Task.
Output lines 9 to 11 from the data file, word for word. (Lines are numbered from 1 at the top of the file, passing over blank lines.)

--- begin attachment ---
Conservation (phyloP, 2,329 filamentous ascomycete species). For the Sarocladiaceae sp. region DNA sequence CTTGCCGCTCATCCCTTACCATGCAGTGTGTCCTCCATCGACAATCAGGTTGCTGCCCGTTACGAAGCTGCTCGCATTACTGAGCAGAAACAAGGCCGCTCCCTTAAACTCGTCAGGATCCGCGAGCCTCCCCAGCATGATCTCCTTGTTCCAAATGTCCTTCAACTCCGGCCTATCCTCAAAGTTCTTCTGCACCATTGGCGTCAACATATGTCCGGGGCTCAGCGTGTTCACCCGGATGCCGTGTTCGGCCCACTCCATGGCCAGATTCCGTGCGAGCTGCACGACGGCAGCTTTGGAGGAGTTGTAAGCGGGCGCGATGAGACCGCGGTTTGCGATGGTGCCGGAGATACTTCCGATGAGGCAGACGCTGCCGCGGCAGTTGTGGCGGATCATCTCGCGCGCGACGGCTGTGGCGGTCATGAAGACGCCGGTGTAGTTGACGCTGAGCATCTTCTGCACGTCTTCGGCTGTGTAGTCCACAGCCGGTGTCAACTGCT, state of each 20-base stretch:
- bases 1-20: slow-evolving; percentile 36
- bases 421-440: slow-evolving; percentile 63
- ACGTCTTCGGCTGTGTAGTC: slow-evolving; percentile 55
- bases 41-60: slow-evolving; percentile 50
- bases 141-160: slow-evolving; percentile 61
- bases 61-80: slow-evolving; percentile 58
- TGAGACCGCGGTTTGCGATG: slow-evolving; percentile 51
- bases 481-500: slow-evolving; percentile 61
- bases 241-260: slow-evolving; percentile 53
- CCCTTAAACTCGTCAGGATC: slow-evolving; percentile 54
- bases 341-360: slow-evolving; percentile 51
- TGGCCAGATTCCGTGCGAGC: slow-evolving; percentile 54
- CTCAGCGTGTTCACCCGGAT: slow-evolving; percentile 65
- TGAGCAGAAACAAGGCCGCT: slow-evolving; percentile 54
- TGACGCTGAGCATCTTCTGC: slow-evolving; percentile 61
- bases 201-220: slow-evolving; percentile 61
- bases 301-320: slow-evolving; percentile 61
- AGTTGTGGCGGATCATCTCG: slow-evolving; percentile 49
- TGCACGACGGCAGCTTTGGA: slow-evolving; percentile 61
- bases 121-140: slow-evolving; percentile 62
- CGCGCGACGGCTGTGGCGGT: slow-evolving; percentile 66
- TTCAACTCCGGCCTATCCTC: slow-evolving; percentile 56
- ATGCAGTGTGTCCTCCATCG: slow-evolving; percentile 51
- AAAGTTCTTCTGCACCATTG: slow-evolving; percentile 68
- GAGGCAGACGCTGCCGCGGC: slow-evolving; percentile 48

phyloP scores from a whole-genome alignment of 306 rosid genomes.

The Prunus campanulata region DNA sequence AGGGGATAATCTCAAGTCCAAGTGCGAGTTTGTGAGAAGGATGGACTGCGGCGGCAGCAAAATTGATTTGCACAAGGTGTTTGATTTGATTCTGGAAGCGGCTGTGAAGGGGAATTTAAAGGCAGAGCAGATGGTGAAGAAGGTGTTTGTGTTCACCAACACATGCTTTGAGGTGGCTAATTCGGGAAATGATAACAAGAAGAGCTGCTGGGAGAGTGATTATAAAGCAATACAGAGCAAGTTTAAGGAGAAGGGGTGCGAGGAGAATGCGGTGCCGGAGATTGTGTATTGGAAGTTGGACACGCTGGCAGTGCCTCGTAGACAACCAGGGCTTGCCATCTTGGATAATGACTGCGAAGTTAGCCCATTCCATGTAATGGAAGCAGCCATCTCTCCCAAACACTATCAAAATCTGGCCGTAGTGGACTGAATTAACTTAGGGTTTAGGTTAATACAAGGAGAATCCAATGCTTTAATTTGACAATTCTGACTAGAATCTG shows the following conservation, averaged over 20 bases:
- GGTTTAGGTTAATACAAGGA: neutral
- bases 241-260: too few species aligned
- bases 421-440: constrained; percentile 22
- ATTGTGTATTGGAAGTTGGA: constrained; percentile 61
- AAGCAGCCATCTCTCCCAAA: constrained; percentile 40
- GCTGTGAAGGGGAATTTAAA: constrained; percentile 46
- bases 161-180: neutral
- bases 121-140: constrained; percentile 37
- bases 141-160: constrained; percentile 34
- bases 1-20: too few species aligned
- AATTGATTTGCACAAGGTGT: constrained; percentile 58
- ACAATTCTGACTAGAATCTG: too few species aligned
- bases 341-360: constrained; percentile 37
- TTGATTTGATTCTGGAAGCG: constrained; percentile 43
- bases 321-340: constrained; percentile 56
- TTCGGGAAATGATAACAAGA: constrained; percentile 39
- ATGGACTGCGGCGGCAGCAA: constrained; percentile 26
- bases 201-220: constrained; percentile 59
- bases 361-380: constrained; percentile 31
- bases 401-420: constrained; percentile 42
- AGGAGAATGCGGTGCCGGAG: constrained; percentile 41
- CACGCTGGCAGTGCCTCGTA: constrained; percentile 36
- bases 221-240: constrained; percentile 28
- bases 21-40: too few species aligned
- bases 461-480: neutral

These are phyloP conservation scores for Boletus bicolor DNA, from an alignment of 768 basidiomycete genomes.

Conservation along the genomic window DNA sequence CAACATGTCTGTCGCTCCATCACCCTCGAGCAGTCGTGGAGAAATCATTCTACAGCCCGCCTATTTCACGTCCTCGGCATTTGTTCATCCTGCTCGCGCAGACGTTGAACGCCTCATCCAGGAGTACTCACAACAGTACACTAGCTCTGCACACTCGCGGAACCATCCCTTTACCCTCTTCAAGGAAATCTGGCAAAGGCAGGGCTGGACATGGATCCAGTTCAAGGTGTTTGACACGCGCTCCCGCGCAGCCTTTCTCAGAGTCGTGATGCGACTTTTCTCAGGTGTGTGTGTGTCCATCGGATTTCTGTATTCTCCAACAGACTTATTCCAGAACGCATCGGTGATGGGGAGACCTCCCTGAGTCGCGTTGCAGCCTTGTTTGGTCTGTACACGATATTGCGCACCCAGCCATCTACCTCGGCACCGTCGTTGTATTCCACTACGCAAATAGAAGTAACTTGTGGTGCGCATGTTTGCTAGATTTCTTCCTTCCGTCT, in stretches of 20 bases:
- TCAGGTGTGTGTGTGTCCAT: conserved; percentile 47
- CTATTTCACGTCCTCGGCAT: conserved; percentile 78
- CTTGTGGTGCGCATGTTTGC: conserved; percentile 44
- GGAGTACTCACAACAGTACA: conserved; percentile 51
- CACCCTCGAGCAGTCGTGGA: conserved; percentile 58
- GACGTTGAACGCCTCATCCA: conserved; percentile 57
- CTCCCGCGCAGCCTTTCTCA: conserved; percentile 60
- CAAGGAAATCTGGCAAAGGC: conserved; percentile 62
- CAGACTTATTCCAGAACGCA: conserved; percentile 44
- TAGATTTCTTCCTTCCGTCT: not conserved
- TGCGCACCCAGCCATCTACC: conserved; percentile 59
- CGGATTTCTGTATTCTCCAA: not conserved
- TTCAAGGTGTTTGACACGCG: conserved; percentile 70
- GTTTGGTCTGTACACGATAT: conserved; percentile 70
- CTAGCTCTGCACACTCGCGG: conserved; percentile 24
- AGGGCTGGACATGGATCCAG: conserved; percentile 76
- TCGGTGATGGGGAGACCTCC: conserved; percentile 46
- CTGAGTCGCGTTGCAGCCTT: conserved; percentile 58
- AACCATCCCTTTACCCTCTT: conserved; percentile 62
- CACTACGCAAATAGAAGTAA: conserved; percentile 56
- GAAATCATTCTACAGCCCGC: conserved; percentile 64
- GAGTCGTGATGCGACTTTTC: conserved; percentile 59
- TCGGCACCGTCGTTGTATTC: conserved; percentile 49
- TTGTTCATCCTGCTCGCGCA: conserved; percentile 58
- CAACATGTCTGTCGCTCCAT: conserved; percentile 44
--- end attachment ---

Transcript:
- bases 481-500: slow-evolving; percentile 61
- bases 241-260: slow-evolving; percentile 53
- CCCTTAAACTCGTCAGGATC: slow-evolving; percentile 54